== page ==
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College Students Can be Depressed at Easter

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Thanks to the abundance of information available online to warn potential tourists of “busy weeks” at various vacation destinations, I was able to see that the majority of colleges and universities take a one week Spring Break sometime between mid-February and late March. This means that many schools are in still session during the weeks before and after Easter, and students who attend school far from home may not be able to spend the holiday with their family.

Although “holiday blues” are typically associated with winter time, many students may experience some escalated gloominess while they’re away at college and away from their family at Easter (or any other holiday, for that matter.)

Wondering why this happens? There are a few reasons to consider. Students may have friends at school that were able to travel home for the holiday, so the dorms may be empty. Unusual quietness and lack of friends may cause feelings of loneliness. The added stress and tiredness related to a heavy course load near the end of the semester may also add to these “Easter blues”. Things may seem even worse if the student is accustomed to celebrating Easter with family and friends back home, and they have spoken to people on the phone that described the festivities that are taking place without them.

That said, most of us have experienced sadness or felt a little down, even around holidays, but those feelings typically pass within a few days. Is that depression? Is depression different than sadness?

What is Depression?

According to Wikipedia, “A major depressive disorder (also known as clinical depression, major depression, unipolar depression, or unipolar disorder) is a mental disorder characterized by an all-encompassing low mood accompanied by low self-esteem, and loss of interest or pleasure in normally enjoyable activities. It interferes with daily life, normal functioning, and causes pain for both the person with the disorder and those who care about him or her. Depression is a common but serious illness, and most that experience it need treatment to get better.”

The organization called Mental Health America (formerly known as the National Mental Health Association) discusses holiday depression by explaining, “The holiday season can be a time full of joy, cheer, parties and family gatherings. But for many people, it is a time of self-evaluation, loneliness, reflection on past failures and anxiety about an uncertain future” but keep in mind that holiday depression is not necessarily the same thing as clinical depression.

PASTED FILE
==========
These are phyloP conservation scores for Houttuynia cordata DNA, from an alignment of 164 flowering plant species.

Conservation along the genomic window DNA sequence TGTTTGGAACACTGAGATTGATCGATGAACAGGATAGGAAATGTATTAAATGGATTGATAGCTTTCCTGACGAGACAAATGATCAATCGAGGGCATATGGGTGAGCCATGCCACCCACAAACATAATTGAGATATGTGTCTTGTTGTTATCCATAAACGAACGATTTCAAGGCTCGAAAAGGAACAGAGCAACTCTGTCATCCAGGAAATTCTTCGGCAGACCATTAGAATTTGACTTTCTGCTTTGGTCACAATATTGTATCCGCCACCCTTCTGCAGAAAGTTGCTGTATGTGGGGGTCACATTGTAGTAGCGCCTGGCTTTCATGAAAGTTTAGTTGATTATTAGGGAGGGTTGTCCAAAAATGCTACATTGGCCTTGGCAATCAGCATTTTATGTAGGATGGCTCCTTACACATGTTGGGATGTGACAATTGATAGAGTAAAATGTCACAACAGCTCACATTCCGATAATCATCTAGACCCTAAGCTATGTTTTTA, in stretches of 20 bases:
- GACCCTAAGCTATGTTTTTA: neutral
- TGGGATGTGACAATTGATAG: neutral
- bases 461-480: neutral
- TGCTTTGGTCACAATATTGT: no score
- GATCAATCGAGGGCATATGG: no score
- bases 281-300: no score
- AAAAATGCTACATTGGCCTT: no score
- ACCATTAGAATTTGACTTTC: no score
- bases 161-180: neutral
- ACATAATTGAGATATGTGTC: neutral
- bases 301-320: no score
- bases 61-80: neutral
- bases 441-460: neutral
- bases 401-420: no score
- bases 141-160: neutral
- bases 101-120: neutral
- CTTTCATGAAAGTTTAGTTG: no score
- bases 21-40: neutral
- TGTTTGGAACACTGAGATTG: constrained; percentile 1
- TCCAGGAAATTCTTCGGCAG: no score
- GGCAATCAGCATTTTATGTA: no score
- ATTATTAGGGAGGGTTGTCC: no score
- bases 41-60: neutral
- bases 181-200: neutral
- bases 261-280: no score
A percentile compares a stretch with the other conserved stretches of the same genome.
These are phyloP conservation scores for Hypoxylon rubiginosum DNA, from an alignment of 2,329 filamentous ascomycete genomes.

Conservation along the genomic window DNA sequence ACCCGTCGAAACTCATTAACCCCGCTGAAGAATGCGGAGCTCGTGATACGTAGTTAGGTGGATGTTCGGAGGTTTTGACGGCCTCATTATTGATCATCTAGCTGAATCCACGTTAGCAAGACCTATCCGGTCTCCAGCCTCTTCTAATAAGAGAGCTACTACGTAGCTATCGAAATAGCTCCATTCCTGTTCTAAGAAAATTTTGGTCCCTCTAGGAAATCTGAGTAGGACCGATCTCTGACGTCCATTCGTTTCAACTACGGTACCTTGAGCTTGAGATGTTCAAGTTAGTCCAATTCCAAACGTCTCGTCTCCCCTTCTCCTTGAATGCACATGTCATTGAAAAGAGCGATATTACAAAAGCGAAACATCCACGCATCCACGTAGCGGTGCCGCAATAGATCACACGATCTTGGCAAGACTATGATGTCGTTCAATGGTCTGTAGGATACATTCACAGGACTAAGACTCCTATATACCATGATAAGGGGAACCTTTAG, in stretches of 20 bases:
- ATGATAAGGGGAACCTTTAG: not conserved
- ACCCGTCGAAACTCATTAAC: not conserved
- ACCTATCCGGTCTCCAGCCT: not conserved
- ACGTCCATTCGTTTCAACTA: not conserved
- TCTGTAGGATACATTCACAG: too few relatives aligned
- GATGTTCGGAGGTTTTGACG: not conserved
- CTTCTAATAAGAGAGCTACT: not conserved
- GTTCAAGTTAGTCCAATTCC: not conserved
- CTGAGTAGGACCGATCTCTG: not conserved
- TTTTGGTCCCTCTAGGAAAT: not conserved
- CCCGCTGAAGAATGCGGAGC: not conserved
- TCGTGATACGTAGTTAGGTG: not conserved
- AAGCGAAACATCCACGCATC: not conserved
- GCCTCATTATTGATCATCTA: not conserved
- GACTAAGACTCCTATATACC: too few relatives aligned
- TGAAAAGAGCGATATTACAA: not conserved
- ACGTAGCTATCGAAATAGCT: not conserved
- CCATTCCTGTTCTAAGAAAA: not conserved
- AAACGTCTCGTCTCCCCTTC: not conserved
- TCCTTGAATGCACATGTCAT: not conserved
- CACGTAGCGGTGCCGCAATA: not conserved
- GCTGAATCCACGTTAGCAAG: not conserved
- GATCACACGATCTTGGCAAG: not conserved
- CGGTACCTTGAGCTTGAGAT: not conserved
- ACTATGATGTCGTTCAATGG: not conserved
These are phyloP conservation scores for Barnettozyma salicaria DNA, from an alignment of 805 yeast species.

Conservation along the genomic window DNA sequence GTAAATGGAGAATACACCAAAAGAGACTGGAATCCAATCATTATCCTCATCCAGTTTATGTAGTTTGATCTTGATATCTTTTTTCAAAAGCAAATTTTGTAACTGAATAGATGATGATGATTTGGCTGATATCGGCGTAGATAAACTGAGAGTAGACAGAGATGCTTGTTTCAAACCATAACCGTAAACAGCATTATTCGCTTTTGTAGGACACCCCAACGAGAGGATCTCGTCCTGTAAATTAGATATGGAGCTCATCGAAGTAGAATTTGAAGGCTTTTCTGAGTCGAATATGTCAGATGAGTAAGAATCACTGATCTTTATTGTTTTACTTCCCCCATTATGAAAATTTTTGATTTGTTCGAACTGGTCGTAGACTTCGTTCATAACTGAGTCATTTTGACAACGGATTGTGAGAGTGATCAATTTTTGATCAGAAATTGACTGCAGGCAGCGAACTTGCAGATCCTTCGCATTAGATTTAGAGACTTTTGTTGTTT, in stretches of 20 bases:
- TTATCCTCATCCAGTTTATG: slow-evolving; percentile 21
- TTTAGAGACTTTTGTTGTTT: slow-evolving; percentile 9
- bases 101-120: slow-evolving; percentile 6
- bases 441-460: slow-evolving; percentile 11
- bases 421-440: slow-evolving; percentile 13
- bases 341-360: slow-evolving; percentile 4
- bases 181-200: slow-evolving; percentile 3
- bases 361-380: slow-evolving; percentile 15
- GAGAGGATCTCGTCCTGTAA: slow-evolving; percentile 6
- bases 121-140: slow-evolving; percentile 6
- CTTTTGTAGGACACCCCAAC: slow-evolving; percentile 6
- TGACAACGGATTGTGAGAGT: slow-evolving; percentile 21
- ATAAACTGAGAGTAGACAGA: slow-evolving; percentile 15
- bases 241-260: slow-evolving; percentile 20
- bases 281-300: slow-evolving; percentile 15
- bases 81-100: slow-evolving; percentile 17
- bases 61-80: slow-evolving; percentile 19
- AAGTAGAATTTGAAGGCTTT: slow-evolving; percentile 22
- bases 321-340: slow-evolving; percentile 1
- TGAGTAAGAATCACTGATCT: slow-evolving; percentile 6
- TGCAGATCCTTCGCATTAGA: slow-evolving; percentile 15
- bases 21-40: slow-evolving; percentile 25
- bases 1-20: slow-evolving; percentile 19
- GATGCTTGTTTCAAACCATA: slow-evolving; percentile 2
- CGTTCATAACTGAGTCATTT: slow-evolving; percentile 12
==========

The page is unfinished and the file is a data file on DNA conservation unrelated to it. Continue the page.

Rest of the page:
Taking that info into consideration may make you assume that feeling gloomy around Easter time because you miss your family and you have a lot of homework may not be actual clinical depression, but if you think you may be depressed, please tell someone that you trust or seek help from a professional.

I remember inviting one of my friends home with me for Easter brunch a few different times. Her family lived a few hours away and she had a work study job on campus, so it didn’t make sense to drive all the way home for one day. If you are stuck at school on a holiday you typically celebrate, perhaps you can spend the day with a friend who lives nearby or get together with a group of people that also didn’t travel back home.

Don’t be embarrassed if you feel stressed and upset about school, or if you think you may be depressed. The busy life of a full-time college student can seem overwhelming at times, and it’s very common for college students to become depressed. It’s important to realize that depression is a powerful feeling of hopelessness, gloom, and sadness. Depression is more than just a “gloomy mood,” but rather a relentless problem that you can’t control. Depression disrupts your ability to function and live your life normally.

Once again, the best thing you can do if you are having feelings of depression is get help. You can go to your campus counseling center or clinic, call an emergency hotline, or call emergency services. If you live in a dorm, tell your resident assistant what’s going on and they can also assist you with finding the proper help. If you or someone you know is suicidal, you should help immediately as well.

For Further Reading:

National Institute of Mental Health Depression Information

Mental Health America Holiday Blues Information

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Melissa Rhone+

Melissa Rhone earned her Bachelor of Music in Education from the University of Tampa. She resides in the Tampa Bay area and enjoys writing about college, pop culture, and epilepsy awareness.


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